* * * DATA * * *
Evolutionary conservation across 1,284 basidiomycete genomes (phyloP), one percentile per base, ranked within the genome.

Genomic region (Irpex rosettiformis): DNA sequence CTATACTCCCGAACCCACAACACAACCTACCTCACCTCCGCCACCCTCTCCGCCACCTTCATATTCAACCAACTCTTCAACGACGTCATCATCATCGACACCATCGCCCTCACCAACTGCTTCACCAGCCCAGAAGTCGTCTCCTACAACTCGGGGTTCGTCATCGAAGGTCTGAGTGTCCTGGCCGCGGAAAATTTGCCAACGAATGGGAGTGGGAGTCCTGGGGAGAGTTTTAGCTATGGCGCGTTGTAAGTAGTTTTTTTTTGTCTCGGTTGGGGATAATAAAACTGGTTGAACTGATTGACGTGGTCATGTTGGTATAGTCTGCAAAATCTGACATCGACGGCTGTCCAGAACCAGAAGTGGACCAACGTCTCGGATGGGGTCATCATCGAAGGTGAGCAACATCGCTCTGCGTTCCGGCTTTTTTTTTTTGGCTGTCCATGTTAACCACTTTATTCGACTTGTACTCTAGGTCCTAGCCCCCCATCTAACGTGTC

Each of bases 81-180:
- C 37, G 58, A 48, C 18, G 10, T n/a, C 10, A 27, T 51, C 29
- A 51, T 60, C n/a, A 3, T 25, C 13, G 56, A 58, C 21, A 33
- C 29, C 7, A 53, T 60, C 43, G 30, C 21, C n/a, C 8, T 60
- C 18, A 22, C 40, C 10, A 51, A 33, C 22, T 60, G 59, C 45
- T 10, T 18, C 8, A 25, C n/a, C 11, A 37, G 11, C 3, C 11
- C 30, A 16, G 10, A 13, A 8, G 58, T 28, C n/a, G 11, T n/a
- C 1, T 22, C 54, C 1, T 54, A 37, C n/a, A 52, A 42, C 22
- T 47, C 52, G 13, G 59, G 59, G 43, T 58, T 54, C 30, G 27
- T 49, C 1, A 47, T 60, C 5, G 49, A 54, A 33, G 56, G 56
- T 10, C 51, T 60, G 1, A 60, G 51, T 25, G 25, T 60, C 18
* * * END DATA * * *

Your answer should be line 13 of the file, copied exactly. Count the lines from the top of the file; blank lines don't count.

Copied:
- T 10, C 51, T 60, G 1, A 60, G 51, T 25, G 25, T 60, C 18